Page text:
The Matrix: NBC, Reuters, Suze Orman, FICO and American Public Media

They did the dirty deed, spreading the big credit score urban legend.

Hardy har har.  There’s a tongue in cheek campaign to replace Suze Orman with Reuters’ tough Lauren “I demand a lot of answers” Young. But, in reality, it’s a perfect match.  That is, they both believe the same myth: that employers use credit scores.

Oh, those British and their dry wit. and Experian – strange bedfellows

See if you can follow this.

The players

The Consumerist, a former property of notorious Gawker Media, is now owned by Consumers Union, publisher of Consumer Reports.  The move is nearly inexplicable, but, apparently, CU thinks that that is how to get young and hip.  But there is a firewall.  A new entity, Consumer Media LLC, houses The Consumerist.  The domain was registered by Consumers Union in December, 2008.  Requests for the home page of are redirected to is owned by Intuit, the publisher of Quicken personal finance software.  Mint/Quicken is a Believer, saying, viral video-style:

These days, credit scores are not only used by lenders but by everyone from landlords to prospective employers.  A bad score can keep you from getting an apartment, a mobile phone or even a job. – Quicken, March 4, 2010

Now before you get sucked in by that bit about employers, see this video for another perspective.

Other minty-fresh advice includes: 

Make a large purchase using your credit card and pay it off immediately. This impressive payment behavior will earn you good marks. –

The only guy likely to be impressed is the one you buy the big-screen TV from .  A history of a large balance is not part of the FICO score scheme.  And the only way to create a credit card history is to let a balance ride long enough to have a record.  Further, as everybody knows by now, high balances compared to limits kill.  But do enjoy your fabulous vacation.

Now, back to the story

Last week, the Consumerist gushed, “ has an exhaustive article about perfecting your credit to achieve the highest possible ‘elite’ score: anything over 800.”

Exhaustive?  Hardly.  More like exhausting.

According to Mint, the article (“Can You Increase Your Credit Score to 850”) is provided by in that sentence actually links to the disgraced owned by Experian. The national consumer reporting agency’s Web site was even parodied by its own regulator, the Federal Trade Commission. In the ultimate irony, the’s home page has to ask the question a consumer might wonder about a site with such a name: “Why isn’t my Credit Report free?” Oft-quoted credit report expert John Ulzheimer calls a recent FTC action the Experian Rule. addresses the concerns of its members:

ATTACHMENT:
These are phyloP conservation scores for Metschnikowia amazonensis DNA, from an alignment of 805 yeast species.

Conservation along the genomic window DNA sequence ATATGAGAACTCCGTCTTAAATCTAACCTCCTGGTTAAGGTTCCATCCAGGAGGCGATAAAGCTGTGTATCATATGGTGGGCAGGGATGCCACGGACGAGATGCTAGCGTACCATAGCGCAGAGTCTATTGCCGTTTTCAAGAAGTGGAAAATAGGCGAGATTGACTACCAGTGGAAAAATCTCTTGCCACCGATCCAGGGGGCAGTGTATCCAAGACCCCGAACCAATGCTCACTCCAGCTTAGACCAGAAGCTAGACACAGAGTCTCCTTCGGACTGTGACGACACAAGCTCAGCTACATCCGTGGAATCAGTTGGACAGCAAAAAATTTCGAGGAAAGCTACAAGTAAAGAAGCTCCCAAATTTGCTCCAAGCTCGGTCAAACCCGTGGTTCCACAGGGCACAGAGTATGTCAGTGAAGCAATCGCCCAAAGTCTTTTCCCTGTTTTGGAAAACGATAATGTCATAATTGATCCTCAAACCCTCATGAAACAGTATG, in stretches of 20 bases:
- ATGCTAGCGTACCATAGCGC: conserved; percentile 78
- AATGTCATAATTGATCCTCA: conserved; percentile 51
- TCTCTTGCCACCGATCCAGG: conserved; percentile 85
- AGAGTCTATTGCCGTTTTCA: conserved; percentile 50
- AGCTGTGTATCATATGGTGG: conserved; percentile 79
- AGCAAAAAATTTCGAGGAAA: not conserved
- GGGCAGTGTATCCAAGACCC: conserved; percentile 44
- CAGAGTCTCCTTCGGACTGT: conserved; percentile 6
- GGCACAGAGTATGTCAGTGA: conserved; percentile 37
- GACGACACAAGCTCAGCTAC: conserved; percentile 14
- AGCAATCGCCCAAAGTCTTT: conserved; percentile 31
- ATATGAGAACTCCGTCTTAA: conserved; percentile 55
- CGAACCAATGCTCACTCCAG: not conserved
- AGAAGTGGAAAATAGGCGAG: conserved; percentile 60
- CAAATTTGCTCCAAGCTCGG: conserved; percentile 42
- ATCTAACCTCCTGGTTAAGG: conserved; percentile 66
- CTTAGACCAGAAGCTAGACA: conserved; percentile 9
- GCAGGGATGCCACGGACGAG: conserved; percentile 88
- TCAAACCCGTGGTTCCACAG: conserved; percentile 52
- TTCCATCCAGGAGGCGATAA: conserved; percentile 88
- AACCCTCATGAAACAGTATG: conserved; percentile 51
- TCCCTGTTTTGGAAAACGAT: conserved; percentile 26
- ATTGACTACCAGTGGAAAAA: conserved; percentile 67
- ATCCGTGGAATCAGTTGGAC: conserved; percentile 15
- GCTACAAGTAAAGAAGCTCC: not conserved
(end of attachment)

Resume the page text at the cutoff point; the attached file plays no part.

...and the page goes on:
We link to services provided by two of the largest credit bureaus ( by Experian and TrueCredit by TransUnion) because banks and financial institutions check your credit profile with these bureaus. The services give you access to your credit score, credit report, and credit monitoring alerts.

Fake-O FICO Funk

However, the credit score at Experians’s is not sold to lenders. That score, the PLUS, is a Fake-O (a term acquired by a member of Congress in a hearing  last month).

Lots of people in social media dig the 850 score Mint article.  In its first paragraph, it mentions a consumer who thinks he is “a financial unicorn,” and explains that only 5.7% of Americans achieve an 800 (according to Credit Karma). The next paragraph refers to the consumer’s FICO score. However, FICO states that roughly one in 8 have a score of 800 or more.  Further, illustrates the 800 club with the figure 13%, not 5.7.

And then, there’s this in the Mint piece:  “Since debt utilization makes up 30 percent of your credit score – the second biggest factor after timely payments – carrying a balance can keep you out of the credit-elite category.”

So, here’s the big question:  If debt utilization is 30%, then what percentage is “Number of accounts with balances“?  And, what percentage is the “Lack of a specific type of balance, in some cases”?

Finally, suggests, “In general, the rules to join the credit elite are simple: make timely payments, keep your credit utilization up to about 25 to 35 percent of your available credit, and minimize credit inquiries.”  But, FICO disagrees. Su–ze — Or–man, whose face you can see– right– on–, writes, “The FICO brain trust says there is no specific number that qualifies as a ‘good’ ratio, just that lower is always better.” And, FICO spokesman Barry Paperno said, flat out, “The lower that utilization number is, the better it is for your score.” The scrap heap of comments in that regard just got a little bigger.


But, by far, the worst thing about the Mint credit score article is that its “provider,” Experian, can’t even come to an arrangement with FICO to allow consumers to see their FICO score like the other two national consumer reporting agencies.  And the scale of the PLUS score, the score to which the article links through, ends at 830, not 850 as in the title. In other words, you could do everything right– make all your payments on time, pay down your credit cards, have the optimum number of accounts– and pay the admission to check your score regularly and religiously for years.  But you would never get to 850 because that number doesn’t exist in the PLUS score range.

If the notion behind Consumers Union is buyer beware, reader beware of Consumers Union.  One thing is for sure:  Whenever Experian or Consumers Union is involved, nonsense is sure to follow.